Opinion | India is not better prepared than 2008
Shortage of human intelligence results in relying more on technical methods which in turn churn up unmanageable volumes of information
The kaleidoscopic features of modern terrorism have befuddled even advanced countries with better interdiction capability. France, which had the reputation of “Europe’s Counter-Terrorist Power House” for decades, saw its defences crumble in 2015. Before 9/11 it had refined its overseas intelligence collection and could alert US and Canada to arrest Algerian terrorist Ahmed Ressam on 14 December 1999 before he could undertake the Millennium Plot of blowing up Los Angeles Airport. That had made the French attitude towards the US appear to be arrogant. Although politicians rallied to declare solidarity with America by saying “Nous sommes tous Americans” (We all are Americans), certain French writers like Jacques Derrida could not restrain themselves from attributing the attack to America’s past blunders and “a distant effect of the Cold War”. This arrogance was also because France had not suffered any jehadi attacks between 1996 and 2012 while the US and UK had experienced heavy hits.
As a result, France cut a sorry figure when the locally known Kouachi brothers carried out the Charlie Hebdo massacre in January 2015, killing 17. More embarrassment was to follow in November when 137 were killed in six separate incidents in Paris by the Belgian-French Abaaoud gang. In July 2016, a self- radicalized man of Tunisian origin crushed 86 under a truck in Nice, which heralded the most innovative Islamic State (IS) tactic called “low-cost terrorism”. This was followed by 12 such attacks in the US, UK, Germany, Sweden, France and Spain.
All these refinements in terrorist methodology need to be kept in mind before we assess whether we are safer now than in 2008 when the 26/11 attacks devastated Mumbai. The 26/11 methodology— an attack coming from the sea or terrorists indulging in commando tactics—need not be replicated in all future attacks in India. We also need to analyze the current problems faced by counter-terrorism (CT) agencies the world over before coming to the conclusion whether we are better protected.
In my lecture on the same subject to the Singapore Police officers in November 2017, I had listed several key trends. First, the public expected increasing openness by CT agencies to convince them that they are doing their best to prevent attacks. For that, many CT agencies in other countries publish their activities officially. Unfortunately, we never do that.
The second trend, which is a big problem, is that interdiction capability is not catching up with innovative terrorist methods like using passenger vehicles to mow down unsuspecting public. Shortage of human intelligence results in relying more on technical methods which in turn churn up an unmanageable volume of information. However, their analysis capability is not able to catch up with the technical intelligence volume.
I also told them that almost all the 16 terrorists responsible for seven vehicle mowing incidents starting from Nice (France) on 14 July 2016 to New York on 1 November 2017, killing 140, were on the law enforcement radar. This has demoralized CT agencies who are not able to explain why they were unable to prevent such forms of terrorism.
We need to analyze how far our CT network is able to counter these trends. The first major difficulty is that terrorism is handled by different state police systems with no legal role by the central government under Schedule 7 of our Constitution. It is true that under Article 355, the central government is duty-bound “to protect every state against external aggression and internal disturbances”. But the Constitution did not provide any implements to the central government to carry out this obligation except in emergencies when it can take over the administration of the state under articles 352 or 356. In all other situations central forces that are supplied to the states are under the control of state authorities. Similarly, the intelligence provided by the central government to the states is only of advisory nature.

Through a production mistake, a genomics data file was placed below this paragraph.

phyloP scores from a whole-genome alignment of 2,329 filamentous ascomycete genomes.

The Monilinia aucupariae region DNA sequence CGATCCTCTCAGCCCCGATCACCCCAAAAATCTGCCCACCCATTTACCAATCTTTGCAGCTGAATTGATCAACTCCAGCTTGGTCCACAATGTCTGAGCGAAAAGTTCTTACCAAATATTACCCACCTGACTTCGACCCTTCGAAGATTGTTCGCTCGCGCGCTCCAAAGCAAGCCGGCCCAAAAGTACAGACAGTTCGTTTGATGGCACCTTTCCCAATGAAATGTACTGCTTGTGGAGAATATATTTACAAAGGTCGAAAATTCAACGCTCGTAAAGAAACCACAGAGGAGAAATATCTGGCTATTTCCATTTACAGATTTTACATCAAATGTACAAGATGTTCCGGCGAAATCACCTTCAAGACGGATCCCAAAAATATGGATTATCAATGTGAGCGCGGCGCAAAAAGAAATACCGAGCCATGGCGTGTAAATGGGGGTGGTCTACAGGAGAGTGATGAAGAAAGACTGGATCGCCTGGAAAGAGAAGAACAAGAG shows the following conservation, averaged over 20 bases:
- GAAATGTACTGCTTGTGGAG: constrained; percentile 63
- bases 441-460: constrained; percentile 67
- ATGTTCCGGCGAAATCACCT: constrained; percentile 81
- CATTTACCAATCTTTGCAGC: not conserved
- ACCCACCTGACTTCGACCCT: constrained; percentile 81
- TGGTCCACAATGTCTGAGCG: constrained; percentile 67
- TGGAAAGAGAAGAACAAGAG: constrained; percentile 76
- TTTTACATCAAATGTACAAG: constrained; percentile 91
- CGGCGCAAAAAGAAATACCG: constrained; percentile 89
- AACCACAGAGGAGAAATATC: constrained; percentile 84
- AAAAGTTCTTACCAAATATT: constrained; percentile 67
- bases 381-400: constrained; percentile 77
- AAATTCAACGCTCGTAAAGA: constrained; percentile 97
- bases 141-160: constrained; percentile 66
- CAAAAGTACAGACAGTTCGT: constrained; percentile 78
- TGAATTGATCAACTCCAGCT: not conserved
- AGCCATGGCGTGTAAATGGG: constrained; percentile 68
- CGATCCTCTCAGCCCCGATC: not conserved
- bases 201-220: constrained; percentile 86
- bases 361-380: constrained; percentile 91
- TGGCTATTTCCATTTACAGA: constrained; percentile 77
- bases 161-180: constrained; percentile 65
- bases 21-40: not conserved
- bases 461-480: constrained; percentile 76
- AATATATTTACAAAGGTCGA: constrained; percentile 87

Thus, in our system all peacetime CT activities are the legal responsibility of the states. Situations might arise when the states concerned might ignore terrorism-related alerts like what had happened in Maharashtra since 2006 when bureaucratic inertia prevented the Maharashtra home department from building up preventive capability including coastal surveillance. In all countries a centrally directed CT architecture is provided to watch the global developments in terrorist methodology to advise all components of the country to take preventive measures.
In many countries concurrent powers are given to the central government to intervene when a state fails to take security measures. Unfortunately, we do not have that system.
After 9/11 the private sector was involved in a big way in other countries in supplementing security and resistance measures. This is because several key infrastructure projects are now managed by private companies. In some countries they even participate in intelligence sharing so that they could take preventive action on their own with their security personnel. The US department of homeland security’s (DHS) “Infrastructure Protection Office” in 18 critical sectors manages public-private sector partnerships. The NYPD shield in New York City assembles nearly 3,000 private security managers who get briefed almost on a daily basis on intelligence and on follow-up measures after an alert is sounded.
We have to go a long way to claim that we are safer in 2018 than what we were in 2008.
Vappala Balachandran is former special secretary, cabinet secretariat, and a member of the high-level committee appointed by the Maharashtra government to enquire into police performance during the 26/11 attacks.
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